Macrophage-Derived Foam Cells in Atherosclerosis: Lessons from Murine Models and Implications for Therapy
Nancy R. Webb,
Kathryn J. Moore.
Macrophage-derived foam cells play integral roles in all stages of atherosclerosis. These lipid-laden immune cells are present from the earliest discernable fatty-streak lesions to advanced plaques, and are key regulators of the pathologic behavior of plaques. This review summarizes the current understanding of the molecular mechanisms that regulate macrophage cholesterol uptake, foam cell formation, and lipid-driven pro-inflammatory responses that promote atherosclerosis. Specific emphasis will be placed on recent findings from mouse models of atherosclerosis regarding the pathways of macrophage differentiation into foam cells and their implications for developing macrophage-directed therapeutic targets.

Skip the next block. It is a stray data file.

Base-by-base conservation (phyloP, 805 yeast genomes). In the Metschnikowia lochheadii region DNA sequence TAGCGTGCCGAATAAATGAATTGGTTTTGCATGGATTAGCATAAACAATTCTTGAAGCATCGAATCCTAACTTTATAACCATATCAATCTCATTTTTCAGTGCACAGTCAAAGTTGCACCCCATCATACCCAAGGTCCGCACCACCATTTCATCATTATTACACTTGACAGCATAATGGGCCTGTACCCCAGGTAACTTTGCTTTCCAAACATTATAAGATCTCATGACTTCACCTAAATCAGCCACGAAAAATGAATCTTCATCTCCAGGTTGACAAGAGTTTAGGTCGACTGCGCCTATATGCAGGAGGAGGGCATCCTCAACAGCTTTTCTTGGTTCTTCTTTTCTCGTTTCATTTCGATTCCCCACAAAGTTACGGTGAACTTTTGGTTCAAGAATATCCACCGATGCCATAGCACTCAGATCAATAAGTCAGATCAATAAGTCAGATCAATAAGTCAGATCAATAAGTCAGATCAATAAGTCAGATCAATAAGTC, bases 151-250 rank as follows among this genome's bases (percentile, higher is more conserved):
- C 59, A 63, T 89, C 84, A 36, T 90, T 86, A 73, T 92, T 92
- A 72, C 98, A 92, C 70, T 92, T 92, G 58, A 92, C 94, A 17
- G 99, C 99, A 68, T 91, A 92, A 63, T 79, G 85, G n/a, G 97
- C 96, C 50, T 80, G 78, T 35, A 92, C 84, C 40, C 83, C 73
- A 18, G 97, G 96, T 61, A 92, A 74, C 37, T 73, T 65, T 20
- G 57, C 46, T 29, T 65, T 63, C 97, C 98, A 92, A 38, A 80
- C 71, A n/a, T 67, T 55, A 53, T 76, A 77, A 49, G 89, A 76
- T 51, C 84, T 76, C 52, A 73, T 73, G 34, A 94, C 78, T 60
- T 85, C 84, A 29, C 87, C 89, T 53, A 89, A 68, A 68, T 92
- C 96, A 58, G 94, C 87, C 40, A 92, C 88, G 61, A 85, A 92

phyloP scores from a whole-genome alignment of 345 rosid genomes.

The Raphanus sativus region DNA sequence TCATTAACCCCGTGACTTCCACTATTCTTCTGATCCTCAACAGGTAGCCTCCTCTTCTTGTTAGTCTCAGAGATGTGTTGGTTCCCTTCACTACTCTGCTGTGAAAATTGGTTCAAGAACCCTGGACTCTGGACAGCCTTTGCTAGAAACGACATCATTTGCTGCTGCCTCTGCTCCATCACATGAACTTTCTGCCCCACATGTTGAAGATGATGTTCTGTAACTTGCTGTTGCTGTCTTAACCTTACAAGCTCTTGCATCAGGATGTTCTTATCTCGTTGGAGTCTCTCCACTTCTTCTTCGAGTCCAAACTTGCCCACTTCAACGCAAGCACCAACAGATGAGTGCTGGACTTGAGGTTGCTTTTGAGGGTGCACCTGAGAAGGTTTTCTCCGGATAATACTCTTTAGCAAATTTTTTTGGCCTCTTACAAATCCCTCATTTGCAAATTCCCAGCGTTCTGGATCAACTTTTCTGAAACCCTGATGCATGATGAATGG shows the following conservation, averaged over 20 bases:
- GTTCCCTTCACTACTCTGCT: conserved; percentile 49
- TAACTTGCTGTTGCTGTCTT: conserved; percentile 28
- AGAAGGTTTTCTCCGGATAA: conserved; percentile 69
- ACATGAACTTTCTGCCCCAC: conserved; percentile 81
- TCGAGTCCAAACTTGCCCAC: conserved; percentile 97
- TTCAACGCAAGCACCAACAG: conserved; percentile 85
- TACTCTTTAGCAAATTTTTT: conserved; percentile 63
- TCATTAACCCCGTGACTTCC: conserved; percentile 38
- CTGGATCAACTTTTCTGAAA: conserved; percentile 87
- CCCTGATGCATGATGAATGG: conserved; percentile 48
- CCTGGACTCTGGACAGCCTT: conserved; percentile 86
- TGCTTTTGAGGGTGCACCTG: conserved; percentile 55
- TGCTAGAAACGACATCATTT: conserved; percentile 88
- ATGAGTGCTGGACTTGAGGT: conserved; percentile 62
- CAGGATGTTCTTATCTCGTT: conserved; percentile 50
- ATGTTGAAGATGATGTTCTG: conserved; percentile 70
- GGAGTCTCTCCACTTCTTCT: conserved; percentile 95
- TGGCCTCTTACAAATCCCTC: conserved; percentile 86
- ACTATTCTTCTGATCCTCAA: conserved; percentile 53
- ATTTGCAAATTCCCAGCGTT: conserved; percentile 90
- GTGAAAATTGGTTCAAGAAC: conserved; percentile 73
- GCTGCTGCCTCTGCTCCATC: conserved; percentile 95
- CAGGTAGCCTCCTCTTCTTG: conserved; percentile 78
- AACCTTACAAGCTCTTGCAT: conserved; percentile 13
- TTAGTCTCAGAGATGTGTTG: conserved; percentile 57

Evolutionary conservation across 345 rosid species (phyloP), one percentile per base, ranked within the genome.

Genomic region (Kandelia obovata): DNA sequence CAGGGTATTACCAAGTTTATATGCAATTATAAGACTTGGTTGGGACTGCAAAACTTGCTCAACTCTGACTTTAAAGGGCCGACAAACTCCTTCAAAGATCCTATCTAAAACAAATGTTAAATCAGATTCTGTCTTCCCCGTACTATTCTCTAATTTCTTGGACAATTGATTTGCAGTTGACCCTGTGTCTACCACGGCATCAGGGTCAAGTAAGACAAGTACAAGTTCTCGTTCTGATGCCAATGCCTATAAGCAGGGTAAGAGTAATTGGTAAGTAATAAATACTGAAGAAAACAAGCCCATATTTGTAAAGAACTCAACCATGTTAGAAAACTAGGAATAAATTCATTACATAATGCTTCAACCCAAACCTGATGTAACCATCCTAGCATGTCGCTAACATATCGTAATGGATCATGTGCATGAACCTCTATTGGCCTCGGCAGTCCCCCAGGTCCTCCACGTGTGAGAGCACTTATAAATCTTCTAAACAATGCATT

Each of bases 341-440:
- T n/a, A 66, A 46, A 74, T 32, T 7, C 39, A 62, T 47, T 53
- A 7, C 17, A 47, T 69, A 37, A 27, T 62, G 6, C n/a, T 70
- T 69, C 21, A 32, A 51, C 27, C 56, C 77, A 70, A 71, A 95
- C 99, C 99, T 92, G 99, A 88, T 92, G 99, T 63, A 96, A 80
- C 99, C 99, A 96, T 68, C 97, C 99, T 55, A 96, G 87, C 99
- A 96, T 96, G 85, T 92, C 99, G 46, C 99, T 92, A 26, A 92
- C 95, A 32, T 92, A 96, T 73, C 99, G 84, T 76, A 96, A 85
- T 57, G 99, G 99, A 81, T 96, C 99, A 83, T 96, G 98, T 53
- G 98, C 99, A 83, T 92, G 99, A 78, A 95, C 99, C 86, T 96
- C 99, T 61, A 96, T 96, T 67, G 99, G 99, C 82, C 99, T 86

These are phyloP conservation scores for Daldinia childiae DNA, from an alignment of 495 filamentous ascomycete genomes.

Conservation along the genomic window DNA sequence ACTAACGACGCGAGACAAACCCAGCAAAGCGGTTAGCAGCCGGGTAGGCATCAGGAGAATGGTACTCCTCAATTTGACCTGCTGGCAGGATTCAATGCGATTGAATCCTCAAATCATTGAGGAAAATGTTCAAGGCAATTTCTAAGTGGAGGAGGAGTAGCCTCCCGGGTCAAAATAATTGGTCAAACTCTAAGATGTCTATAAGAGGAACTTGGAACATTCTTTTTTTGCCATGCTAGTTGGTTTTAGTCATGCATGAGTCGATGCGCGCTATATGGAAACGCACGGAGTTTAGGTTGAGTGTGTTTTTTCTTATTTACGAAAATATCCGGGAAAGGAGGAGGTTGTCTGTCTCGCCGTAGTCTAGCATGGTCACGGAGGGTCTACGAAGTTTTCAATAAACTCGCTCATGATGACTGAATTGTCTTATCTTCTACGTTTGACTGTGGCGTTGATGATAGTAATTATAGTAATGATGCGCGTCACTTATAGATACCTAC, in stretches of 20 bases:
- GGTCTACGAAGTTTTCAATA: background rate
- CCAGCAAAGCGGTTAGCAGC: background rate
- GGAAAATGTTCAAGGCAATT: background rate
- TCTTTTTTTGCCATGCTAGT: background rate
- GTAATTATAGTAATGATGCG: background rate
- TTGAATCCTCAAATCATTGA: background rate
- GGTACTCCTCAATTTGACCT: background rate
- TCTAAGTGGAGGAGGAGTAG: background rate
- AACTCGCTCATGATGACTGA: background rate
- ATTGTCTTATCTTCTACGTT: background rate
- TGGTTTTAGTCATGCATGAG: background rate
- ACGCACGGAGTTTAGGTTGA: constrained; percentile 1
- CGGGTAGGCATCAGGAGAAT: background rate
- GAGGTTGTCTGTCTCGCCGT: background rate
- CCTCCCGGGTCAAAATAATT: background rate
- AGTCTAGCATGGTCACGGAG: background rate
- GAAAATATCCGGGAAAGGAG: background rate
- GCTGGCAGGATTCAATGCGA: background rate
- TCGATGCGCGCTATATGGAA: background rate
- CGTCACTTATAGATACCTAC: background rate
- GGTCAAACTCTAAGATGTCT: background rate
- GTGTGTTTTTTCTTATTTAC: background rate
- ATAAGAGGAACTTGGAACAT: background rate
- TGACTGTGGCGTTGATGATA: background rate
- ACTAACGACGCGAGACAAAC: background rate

Keywords: Macrophage foam cell, modified lipoprotein, scavenger receptor, oxidation, secretory phospholipase A2
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